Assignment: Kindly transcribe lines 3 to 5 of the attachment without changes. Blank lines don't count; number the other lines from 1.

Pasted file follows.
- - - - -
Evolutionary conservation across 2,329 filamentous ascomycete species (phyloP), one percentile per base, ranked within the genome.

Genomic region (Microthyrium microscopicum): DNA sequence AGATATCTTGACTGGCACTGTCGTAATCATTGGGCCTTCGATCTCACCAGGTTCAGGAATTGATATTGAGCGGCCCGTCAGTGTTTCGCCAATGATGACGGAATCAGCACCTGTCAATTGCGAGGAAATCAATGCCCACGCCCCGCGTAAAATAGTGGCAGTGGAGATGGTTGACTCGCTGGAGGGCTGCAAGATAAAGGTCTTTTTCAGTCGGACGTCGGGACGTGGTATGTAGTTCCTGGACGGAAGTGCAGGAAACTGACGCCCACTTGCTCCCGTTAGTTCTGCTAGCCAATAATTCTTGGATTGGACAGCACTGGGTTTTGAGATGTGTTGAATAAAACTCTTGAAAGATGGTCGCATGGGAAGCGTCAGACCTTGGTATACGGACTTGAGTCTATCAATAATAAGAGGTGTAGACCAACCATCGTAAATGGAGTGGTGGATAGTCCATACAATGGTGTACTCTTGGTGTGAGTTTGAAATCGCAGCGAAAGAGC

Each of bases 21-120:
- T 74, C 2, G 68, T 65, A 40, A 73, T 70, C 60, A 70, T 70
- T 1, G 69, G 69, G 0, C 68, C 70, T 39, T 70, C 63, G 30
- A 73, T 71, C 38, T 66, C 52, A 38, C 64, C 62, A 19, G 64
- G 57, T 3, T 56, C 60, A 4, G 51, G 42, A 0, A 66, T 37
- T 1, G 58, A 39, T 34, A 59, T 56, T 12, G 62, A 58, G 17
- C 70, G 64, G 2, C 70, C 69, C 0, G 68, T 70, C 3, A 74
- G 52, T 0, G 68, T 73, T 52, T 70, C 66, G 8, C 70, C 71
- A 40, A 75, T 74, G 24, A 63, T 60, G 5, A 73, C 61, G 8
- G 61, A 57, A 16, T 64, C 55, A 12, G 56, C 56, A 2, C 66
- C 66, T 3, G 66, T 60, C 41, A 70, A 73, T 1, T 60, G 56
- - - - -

Each of bases 21-120:
- T 74, C 2, G 68, T 65, A 40, A 73, T 70, C 60, A 70, T 70
- T 1, G 69, G 69, G 0, C 68, C 70, T 39, T 70, C 63, G 30